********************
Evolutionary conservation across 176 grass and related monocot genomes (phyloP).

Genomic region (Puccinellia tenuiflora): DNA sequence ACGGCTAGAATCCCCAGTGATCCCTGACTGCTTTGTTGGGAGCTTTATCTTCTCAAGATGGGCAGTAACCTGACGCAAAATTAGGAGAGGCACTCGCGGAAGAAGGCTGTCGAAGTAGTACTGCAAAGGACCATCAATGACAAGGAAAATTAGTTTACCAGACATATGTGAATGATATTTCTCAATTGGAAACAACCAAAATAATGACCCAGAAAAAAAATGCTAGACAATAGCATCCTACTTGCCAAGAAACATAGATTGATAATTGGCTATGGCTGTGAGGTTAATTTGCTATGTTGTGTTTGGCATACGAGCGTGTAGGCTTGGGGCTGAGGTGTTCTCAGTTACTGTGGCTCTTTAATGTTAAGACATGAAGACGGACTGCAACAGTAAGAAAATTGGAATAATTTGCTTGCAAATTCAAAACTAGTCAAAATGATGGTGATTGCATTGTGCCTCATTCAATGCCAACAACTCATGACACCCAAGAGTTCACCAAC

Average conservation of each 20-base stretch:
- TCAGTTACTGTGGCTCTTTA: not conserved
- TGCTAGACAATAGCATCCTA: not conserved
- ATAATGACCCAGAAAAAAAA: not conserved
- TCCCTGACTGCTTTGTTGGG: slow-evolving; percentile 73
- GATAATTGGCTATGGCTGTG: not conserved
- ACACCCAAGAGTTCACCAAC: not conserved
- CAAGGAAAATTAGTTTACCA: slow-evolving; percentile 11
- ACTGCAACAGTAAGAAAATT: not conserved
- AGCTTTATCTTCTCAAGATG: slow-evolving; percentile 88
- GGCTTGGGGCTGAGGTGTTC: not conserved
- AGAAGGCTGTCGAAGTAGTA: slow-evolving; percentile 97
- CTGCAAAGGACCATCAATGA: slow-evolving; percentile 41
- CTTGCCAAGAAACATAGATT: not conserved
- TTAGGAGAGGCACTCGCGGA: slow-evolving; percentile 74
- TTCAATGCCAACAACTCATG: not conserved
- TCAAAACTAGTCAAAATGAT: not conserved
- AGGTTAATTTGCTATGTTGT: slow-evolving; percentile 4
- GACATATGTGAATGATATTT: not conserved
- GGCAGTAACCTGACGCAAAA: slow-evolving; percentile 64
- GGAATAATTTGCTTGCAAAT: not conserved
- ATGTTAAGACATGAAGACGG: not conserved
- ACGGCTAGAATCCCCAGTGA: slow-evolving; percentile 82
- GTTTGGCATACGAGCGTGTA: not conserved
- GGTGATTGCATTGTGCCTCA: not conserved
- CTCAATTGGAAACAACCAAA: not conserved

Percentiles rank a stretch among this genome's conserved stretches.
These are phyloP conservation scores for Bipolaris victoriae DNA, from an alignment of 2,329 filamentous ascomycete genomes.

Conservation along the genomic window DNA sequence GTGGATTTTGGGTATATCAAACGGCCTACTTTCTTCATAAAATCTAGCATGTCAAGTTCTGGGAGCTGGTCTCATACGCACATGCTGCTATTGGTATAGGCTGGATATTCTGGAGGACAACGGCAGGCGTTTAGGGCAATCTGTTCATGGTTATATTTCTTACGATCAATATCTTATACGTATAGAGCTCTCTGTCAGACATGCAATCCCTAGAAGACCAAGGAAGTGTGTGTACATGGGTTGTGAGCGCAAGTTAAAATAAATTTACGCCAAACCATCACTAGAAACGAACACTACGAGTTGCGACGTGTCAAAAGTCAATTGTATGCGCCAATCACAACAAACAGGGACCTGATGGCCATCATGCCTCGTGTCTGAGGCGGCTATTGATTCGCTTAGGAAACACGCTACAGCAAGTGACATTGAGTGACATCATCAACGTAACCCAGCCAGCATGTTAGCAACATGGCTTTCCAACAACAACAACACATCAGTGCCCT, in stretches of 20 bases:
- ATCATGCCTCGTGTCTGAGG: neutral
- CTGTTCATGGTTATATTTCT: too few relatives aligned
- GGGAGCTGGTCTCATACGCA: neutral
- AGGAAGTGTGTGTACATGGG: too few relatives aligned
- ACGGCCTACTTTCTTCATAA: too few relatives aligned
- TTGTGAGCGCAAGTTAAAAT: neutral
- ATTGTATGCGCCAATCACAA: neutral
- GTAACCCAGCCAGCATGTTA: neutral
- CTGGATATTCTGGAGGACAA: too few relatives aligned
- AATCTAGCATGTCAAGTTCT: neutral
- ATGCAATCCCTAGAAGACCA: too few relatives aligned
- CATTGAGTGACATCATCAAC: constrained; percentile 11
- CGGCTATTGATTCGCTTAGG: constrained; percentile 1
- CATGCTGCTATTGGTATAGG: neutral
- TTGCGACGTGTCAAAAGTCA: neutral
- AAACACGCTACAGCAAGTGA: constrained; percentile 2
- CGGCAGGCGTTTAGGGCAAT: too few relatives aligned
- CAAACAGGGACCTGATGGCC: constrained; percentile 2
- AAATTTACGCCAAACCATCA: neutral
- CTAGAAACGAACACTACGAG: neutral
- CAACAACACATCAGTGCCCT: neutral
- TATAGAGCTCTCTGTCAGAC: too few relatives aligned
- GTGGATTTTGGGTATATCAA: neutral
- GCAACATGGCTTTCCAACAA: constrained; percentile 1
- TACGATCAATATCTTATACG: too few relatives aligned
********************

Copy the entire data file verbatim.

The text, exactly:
Evolutionary conservation across 176 grass and related monocot genomes (phyloP).

Genomic region (Puccinellia tenuiflora): DNA sequence ACGGCTAGAATCCCCAGTGATCCCTGACTGCTTTGTTGGGAGCTTTATCTTCTCAAGATGGGCAGTAACCTGACGCAAAATTAGGAGAGGCACTCGCGGAAGAAGGCTGTCGAAGTAGTACTGCAAAGGACCATCAATGACAAGGAAAATTAGTTTACCAGACATATGTGAATGATATTTCTCAATTGGAAACAACCAAAATAATGACCCAGAAAAAAAATGCTAGACAATAGCATCCTACTTGCCAAGAAACATAGATTGATAATTGGCTATGGCTGTGAGGTTAATTTGCTATGTTGTGTTTGGCATACGAGCGTGTAGGCTTGGGGCTGAGGTGTTCTCAGTTACTGTGGCTCTTTAATGTTAAGACATGAAGACGGACTGCAACAGTAAGAAAATTGGAATAATTTGCTTGCAAATTCAAAACTAGTCAAAATGATGGTGATTGCATTGTGCCTCATTCAATGCCAACAACTCATGACACCCAAGAGTTCACCAAC

Average conservation of each 20-base stretch:
- TCAGTTACTGTGGCTCTTTA: not conserved
- TGCTAGACAATAGCATCCTA: not conserved
- ATAATGACCCAGAAAAAAAA: not conserved
- TCCCTGACTGCTTTGTTGGG: slow-evolving; percentile 73
- GATAATTGGCTATGGCTGTG: not conserved
- ACACCCAAGAGTTCACCAAC: not conserved
- CAAGGAAAATTAGTTTACCA: slow-evolving; percentile 11
- ACTGCAACAGTAAGAAAATT: not conserved
- AGCTTTATCTTCTCAAGATG: slow-evolving; percentile 88
- GGCTTGGGGCTGAGGTGTTC: not conserved
- AGAAGGCTGTCGAAGTAGTA: slow-evolving; percentile 97
- CTGCAAAGGACCATCAATGA: slow-evolving; percentile 41
- CTTGCCAAGAAACATAGATT: not conserved
- TTAGGAGAGGCACTCGCGGA: slow-evolving; percentile 74
- TTCAATGCCAACAACTCATG: not conserved
- TCAAAACTAGTCAAAATGAT: not conserved
- AGGTTAATTTGCTATGTTGT: slow-evolving; percentile 4
- GACATATGTGAATGATATTT: not conserved
- GGCAGTAACCTGACGCAAAA: slow-evolving; percentile 64
- GGAATAATTTGCTTGCAAAT: not conserved
- ATGTTAAGACATGAAGACGG: not conserved
- ACGGCTAGAATCCCCAGTGA: slow-evolving; percentile 82
- GTTTGGCATACGAGCGTGTA: not conserved
- GGTGATTGCATTGTGCCTCA: not conserved
- CTCAATTGGAAACAACCAAA: not conserved

Percentiles rank a stretch among this genome's conserved stretches.
These are phyloP conservation scores for Bipolaris victoriae DNA, from an alignment of 2,329 filamentous ascomycete genomes.

Conservation along the genomic window DNA sequence GTGGATTTTGGGTATATCAAACGGCCTACTTTCTTCATAAAATCTAGCATGTCAAGTTCTGGGAGCTGGTCTCATACGCACATGCTGCTATTGGTATAGGCTGGATATTCTGGAGGACAACGGCAGGCGTTTAGGGCAATCTGTTCATGGTTATATTTCTTACGATCAATATCTTATACGTATAGAGCTCTCTGTCAGACATGCAATCCCTAGAAGACCAAGGAAGTGTGTGTACATGGGTTGTGAGCGCAAGTTAAAATAAATTTACGCCAAACCATCACTAGAAACGAACACTACGAGTTGCGACGTGTCAAAAGTCAATTGTATGCGCCAATCACAACAAACAGGGACCTGATGGCCATCATGCCTCGTGTCTGAGGCGGCTATTGATTCGCTTAGGAAACACGCTACAGCAAGTGACATTGAGTGACATCATCAACGTAACCCAGCCAGCATGTTAGCAACATGGCTTTCCAACAACAACAACACATCAGTGCCCT, in stretches of 20 bases:
- ATCATGCCTCGTGTCTGAGG: neutral
- CTGTTCATGGTTATATTTCT: too few relatives aligned
- GGGAGCTGGTCTCATACGCA: neutral
- AGGAAGTGTGTGTACATGGG: too few relatives aligned
- ACGGCCTACTTTCTTCATAA: too few relatives aligned
- TTGTGAGCGCAAGTTAAAAT: neutral
- ATTGTATGCGCCAATCACAA: neutral
- GTAACCCAGCCAGCATGTTA: neutral
- CTGGATATTCTGGAGGACAA: too few relatives aligned
- AATCTAGCATGTCAAGTTCT: neutral
- ATGCAATCCCTAGAAGACCA: too few relatives aligned
- CATTGAGTGACATCATCAAC: constrained; percentile 11
- CGGCTATTGATTCGCTTAGG: constrained; percentile 1
- CATGCTGCTATTGGTATAGG: neutral
- TTGCGACGTGTCAAAAGTCA: neutral
- AAACACGCTACAGCAAGTGA: constrained; percentile 2
- CGGCAGGCGTTTAGGGCAAT: too few relatives aligned
- CAAACAGGGACCTGATGGCC: constrained; percentile 2
- AAATTTACGCCAAACCATCA: neutral
- CTAGAAACGAACACTACGAG: neutral
- CAACAACACATCAGTGCCCT: neutral
- TATAGAGCTCTCTGTCAGAC: too few relatives aligned
- GTGGATTTTGGGTATATCAA: neutral
- GCAACATGGCTTTCCAACAA: constrained; percentile 1
- TACGATCAATATCTTATACG: too few relatives aligned